New Details Emerge
Houston is home to roughly seven thousand Sikhs, a peace loving religion based mainly in India. Wisconsin police say it was their long beards and turbans which made them a target for gunman Wade Michael Page on Sunday.
Manpreet Singh is with The Sikh Coalition in Houston, she understands the tie to the September 11 attacks, but insists her religion has nothing to do with radical Muslims.
"I remember sitting at my desk on 9/11 and looking at my brother's picture and seeing Osama bin Laden's picture on television, I really see what everybody else thinks," says Singh. "But 99% of turban wearing people you see in America are Sikhs and not from any terrorist network."
The coalition reports nearly 700 threats against Sikhs since 9/11, most are described as school bullying incidents. But Singh notes one serious attack which happened right here in the Lone Star State.
"West Texas had a huge incident about two years ago where a pizza delivery guy was delivering his pizza and targeted," she says. "They attempted to drown him in their backyard pool and beat him badly."
Singh says a community wide vigil is being planned in Houston for the victims in Wisconsin, no word yet when that will take place.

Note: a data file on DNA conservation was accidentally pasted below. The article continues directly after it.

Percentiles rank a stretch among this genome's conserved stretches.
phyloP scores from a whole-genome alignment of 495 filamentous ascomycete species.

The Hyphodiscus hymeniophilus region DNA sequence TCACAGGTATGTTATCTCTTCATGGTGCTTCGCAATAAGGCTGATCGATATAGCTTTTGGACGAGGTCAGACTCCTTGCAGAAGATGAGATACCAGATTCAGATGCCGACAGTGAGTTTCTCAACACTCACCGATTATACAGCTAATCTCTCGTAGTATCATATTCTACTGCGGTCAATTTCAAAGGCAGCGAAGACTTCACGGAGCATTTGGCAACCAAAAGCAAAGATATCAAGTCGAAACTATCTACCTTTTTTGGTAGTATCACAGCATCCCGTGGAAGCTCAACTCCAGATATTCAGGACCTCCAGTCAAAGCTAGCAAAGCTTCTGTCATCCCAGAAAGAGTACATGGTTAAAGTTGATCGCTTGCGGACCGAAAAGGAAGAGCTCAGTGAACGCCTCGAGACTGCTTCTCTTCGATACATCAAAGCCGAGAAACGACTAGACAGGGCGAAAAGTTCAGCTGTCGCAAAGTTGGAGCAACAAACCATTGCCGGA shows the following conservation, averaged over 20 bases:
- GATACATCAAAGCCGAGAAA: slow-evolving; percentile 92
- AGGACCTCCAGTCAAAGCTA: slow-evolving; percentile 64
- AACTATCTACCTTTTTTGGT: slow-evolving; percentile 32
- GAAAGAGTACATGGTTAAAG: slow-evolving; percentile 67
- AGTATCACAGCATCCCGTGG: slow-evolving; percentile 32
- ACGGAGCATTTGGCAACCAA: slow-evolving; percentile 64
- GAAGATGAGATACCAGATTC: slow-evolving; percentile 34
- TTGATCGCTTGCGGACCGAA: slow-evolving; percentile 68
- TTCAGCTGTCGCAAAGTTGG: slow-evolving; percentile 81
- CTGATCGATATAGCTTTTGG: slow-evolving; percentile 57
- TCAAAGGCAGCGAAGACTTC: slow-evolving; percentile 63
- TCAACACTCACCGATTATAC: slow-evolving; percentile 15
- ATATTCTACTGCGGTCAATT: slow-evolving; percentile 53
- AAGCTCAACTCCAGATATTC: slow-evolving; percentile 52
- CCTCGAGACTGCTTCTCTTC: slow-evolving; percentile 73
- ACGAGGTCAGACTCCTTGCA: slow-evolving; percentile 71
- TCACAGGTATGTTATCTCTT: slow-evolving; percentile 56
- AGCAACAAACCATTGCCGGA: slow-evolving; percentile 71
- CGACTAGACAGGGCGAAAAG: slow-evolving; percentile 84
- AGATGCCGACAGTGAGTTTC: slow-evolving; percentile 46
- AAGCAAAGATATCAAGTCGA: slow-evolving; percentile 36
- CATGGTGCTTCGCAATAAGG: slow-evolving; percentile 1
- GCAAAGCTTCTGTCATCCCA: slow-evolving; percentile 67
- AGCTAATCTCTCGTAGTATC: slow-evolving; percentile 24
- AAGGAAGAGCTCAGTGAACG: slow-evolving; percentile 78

Meanwhile, we're learning more about the gunman who spent time at Fort Bliss near El Paso and North Carolina's Fort Bragg before the Army booted him out after minor arrests and repeated misconduct.
Page found refuge with neo-Nazis, and even fronted hard metal rock bands with names like Definite Hate and End Apathy.
Though he was on the FBI's radar, terrorism expert Dr. Jeff Addicott at St. Mary's University in San Antonio cautions trying to tie Page to so-called right-wing extremists, or even the military for that matter.
"Many groups like the Southern Poverty Law Center are going to stem this into a greater campaign against conservatives," says Addicott. "We're already seeing that he's a veteran, therefore we have to watch out for Army veterans, but that has nothing to do with it."
"The guy is a nut, he's obviously a criminal, he's had emotional and mental problems and that's whey the military kicked him out," he says. "It’s hard to predict people will turn to violence, but this guy apparently did."